WHETHER YOU WERE IN THE SERVICE FOR SEVERAL YEARS OR AS A CAREER, PLEASE DESCRIBE THE DIRECTION OR PATH YOU TOOK.
I left for Parris Island, S.C. in Jan 1966 for three months of boot camp and one month of Administration school.
I was then sent to Wash. D.C. to work at MCI (Marine Corps Institute). I loved my job there and had the best CO ever possible (Capt. John J. Sheehan). I was the only Woman Marine to work in the section with three platoons of male Marines.
I have to admit that the first day I reported to work I was extremely nervous. I didn’t know what to expect being in this section with all these male Marines. My job was to receive all the incoming lessons and tests and distribute them to the different areas of the section for review and correction. I also did all the administrative work that needed to be done. It also included receiving calls from the Marine Barracks 8th and I Company office who needed to get in touch with any of the Marines at work. My phone never stopped ringing.
When these Marines weren’t busy doing administrative work with the lesson plans and tests, they were busy doing ceremonial duties at Arlington National Cemetery, 8th and I St. Barracks Summer Evening Parade and the Tuesday night ceremony at the Iwo Jima Memorial. I also volunteered to work at the Friday night parades where I would hand out programs to the spectators.
When a list of volunteers for overseas duty stations was posted in the Company office, I signed the list to volunteer to go to Vietnam. It was a hard decision to make as I did love my current job but I knew this opportunity would only happen once and Vietnam was a place I wanted to see for myself. I wanted to help in the war effort in whatever way I could. I volunteered not knowing exactly where I would be working or what my job would be. Another reason was that there were very few overseas duty stations open to Women Marines at that time and I wanted to see how others lived. To say the least it was quite the learning experience.
With the help of Capt. Sheehan I was picked to go and arrived there in August 1967. I was assigned to US MACV located in Tan Son Nhut in the Adjutant General’s Mail and Distribution Section. From there I spent 1 year in Vietnam working in the Adjutant General’s Mail and distribution Center at US MACV Headquarters in Tan Son Nhut where I made distribution on incoming classified documents throughout the MACV Headquarters.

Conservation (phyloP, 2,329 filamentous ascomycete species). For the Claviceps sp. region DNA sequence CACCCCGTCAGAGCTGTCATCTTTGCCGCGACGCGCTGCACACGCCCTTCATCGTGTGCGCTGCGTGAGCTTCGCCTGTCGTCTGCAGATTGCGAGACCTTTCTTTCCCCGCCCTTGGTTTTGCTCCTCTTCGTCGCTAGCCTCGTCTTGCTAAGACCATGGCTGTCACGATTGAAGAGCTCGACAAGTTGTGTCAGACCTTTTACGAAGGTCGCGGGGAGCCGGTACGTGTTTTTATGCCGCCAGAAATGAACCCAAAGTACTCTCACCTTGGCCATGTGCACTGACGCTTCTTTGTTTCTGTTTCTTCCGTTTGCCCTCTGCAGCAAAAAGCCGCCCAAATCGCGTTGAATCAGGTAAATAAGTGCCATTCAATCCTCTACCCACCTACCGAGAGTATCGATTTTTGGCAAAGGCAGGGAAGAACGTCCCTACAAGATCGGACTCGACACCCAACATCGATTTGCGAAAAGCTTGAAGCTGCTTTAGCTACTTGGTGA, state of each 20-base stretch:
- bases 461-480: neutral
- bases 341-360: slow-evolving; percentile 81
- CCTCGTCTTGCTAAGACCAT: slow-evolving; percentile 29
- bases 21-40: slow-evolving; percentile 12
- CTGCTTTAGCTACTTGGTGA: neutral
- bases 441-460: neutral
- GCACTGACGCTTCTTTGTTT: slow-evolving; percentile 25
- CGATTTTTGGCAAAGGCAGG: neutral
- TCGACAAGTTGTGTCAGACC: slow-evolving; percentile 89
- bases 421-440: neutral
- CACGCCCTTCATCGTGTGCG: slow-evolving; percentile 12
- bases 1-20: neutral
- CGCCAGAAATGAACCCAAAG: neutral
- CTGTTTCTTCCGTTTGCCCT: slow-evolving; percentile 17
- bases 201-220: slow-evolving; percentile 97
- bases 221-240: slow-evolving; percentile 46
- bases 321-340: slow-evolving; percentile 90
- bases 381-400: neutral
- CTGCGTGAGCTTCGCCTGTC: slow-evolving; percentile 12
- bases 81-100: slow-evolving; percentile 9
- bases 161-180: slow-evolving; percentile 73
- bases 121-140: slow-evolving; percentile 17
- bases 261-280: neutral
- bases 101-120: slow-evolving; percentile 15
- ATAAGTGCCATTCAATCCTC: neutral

The monthly average of mail was 500 pieces of incoming registered mail which contained approximately 1600 classified documents of which 600 were classified secret. Those documents required a separate inventory, control and tracking process. These figures were unknown to me and just recently when I ordered a copy of my SRB from the National Personnel Record Center in St. Louis, MO. I did see the recommendation for my Joint Service Commendation Medal. I don’t know who kept track of the incoming mail to arrive at these figures but it does explain why I had so little time off. I also maintained, for six weeks, a Piaster Exchange facility where I converted the MPC (military pay currency) into the Vietnamese piaster.
I was there for the 1968 Tet Offensive and for the first time I had to wear fatigues and combat boots. It took a little getting used to but after a while it was really comfortable.
I had wanted to extend my time there as it was getting near the end of my three year enlistment and had the paperwork authorized and signed when I received news from home that my father was very ill so I had to request the extension voided. This turned out to be the right thing to do as he passed away within 6 weeks of me arriving home.